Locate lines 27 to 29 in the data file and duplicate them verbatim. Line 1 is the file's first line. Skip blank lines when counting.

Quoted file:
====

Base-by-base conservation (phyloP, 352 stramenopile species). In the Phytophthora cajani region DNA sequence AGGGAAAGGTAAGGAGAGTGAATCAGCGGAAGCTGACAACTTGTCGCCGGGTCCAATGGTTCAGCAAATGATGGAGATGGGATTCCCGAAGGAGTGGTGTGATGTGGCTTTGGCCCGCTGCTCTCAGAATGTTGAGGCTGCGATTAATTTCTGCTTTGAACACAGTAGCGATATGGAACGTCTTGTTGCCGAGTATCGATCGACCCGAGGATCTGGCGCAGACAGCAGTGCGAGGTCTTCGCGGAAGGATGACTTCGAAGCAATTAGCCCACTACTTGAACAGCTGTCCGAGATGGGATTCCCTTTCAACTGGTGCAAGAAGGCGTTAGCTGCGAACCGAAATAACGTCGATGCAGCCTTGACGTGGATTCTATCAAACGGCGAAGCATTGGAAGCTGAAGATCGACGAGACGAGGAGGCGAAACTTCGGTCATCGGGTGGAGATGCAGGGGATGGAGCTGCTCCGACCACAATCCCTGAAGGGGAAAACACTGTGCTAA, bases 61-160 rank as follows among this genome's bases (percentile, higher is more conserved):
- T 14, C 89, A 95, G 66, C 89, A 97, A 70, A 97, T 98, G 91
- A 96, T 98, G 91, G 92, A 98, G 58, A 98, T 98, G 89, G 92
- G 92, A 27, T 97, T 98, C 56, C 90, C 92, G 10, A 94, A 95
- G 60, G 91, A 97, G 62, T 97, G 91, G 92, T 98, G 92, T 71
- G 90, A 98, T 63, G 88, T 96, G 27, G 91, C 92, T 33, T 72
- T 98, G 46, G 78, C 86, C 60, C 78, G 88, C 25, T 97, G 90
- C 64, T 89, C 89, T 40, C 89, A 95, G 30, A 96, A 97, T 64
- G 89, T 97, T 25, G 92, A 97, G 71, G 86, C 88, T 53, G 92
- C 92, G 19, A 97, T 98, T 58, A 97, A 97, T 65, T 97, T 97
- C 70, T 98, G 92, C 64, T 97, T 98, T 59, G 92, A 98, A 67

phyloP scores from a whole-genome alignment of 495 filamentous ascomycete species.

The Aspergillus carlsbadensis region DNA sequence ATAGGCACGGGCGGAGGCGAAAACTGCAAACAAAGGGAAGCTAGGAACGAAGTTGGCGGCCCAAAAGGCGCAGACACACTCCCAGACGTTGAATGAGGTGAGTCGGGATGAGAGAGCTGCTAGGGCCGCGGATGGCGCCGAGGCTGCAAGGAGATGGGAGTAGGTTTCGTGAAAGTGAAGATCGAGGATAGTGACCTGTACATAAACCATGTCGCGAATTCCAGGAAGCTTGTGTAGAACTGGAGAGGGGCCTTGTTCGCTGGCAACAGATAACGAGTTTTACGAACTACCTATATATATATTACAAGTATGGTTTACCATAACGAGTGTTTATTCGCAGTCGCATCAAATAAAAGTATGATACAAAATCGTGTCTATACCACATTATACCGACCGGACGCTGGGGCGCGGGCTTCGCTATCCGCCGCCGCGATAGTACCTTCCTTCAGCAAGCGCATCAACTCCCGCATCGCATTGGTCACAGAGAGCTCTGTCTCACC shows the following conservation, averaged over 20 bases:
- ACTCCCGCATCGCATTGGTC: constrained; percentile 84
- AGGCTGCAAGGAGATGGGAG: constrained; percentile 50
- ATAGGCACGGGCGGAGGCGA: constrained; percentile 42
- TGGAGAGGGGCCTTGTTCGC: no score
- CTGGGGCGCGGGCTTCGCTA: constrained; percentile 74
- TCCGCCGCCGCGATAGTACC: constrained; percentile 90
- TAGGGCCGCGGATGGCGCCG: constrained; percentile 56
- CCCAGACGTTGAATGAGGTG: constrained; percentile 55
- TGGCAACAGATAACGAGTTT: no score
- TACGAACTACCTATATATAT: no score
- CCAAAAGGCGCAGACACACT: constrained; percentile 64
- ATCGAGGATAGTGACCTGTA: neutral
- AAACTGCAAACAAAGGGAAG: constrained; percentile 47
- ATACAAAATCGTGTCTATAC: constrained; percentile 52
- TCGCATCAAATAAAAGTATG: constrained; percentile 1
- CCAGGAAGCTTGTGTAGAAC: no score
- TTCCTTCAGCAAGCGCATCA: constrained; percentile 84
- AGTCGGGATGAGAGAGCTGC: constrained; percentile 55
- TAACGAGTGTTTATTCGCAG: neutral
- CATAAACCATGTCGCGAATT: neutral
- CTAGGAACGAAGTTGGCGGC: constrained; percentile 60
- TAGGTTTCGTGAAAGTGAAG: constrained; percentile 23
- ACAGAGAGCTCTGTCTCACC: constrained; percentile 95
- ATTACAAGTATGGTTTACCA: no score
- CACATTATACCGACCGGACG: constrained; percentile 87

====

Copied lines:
- ATACAAAATCGTGTCTATAC: constrained; percentile 52
- TCGCATCAAATAAAAGTATG: constrained; percentile 1
- CCAGGAAGCTTGTGTAGAAC: no score